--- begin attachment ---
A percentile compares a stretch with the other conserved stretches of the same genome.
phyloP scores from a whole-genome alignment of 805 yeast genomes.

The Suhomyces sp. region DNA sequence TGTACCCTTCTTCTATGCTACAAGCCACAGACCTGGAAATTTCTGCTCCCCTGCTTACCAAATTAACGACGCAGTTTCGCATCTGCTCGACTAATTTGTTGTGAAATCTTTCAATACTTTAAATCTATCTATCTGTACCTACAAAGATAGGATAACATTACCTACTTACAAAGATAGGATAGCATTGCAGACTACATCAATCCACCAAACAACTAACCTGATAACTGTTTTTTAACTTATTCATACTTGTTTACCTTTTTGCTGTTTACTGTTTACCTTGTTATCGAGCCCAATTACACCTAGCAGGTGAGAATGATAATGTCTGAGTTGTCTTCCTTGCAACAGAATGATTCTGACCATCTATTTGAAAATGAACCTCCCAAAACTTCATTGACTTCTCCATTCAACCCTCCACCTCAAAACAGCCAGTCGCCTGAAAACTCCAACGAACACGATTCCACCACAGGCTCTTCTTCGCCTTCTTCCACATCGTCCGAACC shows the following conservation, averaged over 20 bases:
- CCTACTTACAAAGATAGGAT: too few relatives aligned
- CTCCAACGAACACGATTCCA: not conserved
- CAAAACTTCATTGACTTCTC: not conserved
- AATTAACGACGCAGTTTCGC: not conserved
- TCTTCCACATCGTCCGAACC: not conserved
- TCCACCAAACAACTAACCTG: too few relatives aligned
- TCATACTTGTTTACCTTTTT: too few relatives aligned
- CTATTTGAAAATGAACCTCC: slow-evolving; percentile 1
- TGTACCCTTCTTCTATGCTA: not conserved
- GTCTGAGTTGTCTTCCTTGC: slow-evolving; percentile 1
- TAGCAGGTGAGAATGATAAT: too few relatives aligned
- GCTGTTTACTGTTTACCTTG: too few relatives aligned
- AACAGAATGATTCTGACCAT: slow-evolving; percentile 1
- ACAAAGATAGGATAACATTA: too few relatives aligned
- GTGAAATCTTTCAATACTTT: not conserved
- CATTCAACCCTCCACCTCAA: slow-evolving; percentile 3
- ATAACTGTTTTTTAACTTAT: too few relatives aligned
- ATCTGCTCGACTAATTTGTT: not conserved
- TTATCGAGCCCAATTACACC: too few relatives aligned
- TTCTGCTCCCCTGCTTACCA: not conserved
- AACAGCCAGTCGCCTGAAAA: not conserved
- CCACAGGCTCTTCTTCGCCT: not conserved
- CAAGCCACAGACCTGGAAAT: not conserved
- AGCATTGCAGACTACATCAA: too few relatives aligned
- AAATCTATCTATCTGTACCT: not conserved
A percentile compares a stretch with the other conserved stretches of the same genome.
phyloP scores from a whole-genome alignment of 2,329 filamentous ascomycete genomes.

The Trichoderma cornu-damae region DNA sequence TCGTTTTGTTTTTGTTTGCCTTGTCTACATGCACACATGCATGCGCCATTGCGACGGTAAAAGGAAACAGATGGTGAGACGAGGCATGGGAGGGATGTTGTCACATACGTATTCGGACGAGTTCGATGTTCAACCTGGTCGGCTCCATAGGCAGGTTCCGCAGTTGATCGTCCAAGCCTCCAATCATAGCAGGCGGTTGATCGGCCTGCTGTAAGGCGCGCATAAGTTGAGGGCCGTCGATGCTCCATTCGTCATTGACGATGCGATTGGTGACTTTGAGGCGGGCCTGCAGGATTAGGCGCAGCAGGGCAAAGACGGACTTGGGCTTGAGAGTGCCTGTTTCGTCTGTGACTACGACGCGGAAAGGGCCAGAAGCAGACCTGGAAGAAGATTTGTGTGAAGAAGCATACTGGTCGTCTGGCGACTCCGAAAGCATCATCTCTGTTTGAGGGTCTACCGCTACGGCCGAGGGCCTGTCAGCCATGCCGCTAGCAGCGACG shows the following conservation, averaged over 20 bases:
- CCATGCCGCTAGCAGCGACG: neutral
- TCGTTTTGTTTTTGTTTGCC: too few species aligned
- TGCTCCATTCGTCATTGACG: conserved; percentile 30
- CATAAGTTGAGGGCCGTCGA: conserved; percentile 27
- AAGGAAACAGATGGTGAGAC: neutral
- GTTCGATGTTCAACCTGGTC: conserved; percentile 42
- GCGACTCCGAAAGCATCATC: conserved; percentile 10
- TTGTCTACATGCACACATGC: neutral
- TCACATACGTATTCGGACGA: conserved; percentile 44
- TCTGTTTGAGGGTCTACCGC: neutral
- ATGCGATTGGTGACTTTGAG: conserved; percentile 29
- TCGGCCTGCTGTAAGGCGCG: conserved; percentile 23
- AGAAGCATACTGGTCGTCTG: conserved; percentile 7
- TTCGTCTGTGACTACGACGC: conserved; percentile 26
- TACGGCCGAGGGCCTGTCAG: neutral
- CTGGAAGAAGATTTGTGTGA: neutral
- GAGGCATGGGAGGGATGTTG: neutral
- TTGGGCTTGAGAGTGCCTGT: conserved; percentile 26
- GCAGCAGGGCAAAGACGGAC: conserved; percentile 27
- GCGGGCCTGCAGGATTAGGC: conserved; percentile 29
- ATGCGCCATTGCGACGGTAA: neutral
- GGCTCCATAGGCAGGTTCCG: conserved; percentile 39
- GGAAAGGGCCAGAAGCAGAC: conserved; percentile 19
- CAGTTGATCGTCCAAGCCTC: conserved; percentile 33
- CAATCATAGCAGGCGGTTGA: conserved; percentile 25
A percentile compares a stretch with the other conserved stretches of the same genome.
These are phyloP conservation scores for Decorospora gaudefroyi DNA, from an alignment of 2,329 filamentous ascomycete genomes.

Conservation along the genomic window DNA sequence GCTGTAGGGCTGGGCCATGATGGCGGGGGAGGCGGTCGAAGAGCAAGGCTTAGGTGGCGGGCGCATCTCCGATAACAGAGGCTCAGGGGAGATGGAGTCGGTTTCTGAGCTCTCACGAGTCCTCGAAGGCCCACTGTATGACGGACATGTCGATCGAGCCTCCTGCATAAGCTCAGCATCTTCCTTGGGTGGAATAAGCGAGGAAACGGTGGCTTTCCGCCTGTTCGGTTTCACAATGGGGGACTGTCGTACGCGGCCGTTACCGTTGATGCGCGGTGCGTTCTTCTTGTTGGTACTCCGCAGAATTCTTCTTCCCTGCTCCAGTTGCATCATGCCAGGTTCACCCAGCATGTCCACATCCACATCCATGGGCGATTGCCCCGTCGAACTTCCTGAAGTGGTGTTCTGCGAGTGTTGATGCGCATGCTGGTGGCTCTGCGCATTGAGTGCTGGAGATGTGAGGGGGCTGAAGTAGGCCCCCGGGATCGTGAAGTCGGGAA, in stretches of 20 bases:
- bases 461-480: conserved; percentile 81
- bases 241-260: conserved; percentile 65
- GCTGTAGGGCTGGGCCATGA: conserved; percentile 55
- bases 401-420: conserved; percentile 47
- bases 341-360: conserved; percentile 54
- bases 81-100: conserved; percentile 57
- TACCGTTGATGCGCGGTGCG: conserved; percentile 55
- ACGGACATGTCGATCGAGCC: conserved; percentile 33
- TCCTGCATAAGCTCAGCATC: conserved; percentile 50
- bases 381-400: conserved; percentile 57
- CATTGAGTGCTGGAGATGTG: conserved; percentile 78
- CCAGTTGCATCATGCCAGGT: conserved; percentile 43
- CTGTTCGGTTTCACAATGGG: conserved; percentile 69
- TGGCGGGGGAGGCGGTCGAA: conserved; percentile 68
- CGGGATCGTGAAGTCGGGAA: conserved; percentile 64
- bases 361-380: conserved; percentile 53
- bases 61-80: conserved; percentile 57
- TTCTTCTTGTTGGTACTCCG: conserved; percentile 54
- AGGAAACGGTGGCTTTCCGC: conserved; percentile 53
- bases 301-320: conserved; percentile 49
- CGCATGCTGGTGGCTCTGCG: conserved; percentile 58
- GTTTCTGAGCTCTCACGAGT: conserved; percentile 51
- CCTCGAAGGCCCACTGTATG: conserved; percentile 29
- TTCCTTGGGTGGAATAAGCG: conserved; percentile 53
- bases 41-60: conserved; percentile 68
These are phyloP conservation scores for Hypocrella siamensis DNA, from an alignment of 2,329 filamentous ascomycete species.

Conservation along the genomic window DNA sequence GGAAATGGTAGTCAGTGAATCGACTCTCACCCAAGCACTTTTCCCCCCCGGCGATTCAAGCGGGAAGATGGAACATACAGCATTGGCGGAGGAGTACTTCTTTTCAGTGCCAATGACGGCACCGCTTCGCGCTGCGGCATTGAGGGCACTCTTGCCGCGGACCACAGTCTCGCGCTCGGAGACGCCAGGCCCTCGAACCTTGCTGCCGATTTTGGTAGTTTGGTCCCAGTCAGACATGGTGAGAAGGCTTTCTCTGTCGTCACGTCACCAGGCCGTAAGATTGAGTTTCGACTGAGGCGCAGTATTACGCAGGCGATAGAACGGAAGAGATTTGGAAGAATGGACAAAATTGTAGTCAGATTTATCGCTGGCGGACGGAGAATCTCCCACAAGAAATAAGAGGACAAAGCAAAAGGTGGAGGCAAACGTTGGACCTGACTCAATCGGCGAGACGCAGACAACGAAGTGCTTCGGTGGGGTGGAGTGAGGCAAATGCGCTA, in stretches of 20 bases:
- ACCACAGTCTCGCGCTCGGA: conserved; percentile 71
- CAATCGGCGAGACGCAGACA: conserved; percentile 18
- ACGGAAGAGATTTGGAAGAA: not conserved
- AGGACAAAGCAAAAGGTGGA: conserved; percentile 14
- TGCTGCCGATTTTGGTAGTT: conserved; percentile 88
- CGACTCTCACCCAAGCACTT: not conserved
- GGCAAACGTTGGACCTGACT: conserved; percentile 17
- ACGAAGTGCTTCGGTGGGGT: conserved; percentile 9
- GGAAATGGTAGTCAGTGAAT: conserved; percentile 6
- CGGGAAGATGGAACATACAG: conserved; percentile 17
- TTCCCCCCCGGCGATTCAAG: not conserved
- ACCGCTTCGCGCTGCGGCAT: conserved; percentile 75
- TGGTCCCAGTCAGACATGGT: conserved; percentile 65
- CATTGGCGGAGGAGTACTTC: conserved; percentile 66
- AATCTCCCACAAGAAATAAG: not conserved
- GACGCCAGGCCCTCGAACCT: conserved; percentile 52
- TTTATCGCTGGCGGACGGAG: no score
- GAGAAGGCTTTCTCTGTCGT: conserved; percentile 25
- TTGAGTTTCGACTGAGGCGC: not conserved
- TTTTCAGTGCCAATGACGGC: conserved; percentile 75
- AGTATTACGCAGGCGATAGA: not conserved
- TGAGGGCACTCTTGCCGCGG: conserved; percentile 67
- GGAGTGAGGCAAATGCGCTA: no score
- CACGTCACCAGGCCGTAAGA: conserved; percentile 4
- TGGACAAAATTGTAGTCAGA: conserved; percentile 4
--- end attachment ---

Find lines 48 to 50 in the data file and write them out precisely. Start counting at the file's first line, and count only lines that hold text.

- GAGGCATGGGAGGGATGTTG: neutral
- TTGGGCTTGAGAGTGCCTGT: conserved; percentile 26
- GCAGCAGGGCAAAGACGGAC: conserved; percentile 27